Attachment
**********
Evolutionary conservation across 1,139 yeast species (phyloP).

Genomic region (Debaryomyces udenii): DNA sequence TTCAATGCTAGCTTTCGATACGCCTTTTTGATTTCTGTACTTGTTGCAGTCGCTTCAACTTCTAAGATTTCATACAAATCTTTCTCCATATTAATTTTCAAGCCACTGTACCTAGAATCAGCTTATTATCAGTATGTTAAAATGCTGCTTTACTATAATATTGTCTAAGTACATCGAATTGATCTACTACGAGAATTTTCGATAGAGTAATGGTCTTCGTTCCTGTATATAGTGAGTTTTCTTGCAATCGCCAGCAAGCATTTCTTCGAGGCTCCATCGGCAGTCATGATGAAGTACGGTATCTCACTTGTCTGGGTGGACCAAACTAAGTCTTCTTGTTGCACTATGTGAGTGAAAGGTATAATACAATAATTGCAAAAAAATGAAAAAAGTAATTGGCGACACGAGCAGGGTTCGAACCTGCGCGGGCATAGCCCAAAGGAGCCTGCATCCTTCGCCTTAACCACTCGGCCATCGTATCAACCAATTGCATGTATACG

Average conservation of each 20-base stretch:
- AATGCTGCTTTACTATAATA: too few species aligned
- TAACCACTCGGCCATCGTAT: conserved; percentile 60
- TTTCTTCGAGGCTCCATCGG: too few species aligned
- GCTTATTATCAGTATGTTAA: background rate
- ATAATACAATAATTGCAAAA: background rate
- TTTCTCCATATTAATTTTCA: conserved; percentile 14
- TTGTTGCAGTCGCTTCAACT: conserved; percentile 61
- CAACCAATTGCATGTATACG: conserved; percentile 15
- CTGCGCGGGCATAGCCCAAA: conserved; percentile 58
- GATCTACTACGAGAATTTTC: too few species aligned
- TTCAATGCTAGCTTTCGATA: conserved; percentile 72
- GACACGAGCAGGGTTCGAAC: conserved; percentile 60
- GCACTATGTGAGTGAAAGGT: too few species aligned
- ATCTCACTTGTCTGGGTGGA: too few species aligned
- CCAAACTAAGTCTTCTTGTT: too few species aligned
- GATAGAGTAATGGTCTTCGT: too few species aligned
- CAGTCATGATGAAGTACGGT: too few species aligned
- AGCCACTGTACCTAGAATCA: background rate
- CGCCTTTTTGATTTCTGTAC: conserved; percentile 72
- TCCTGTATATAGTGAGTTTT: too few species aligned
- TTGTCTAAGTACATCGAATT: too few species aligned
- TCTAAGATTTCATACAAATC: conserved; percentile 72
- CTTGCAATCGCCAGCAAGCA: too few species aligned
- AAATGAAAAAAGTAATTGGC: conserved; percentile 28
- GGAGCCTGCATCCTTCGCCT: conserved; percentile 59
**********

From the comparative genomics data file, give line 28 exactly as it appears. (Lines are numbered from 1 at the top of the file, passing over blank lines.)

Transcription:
- GGAGCCTGCATCCTTCGCCT: conserved; percentile 59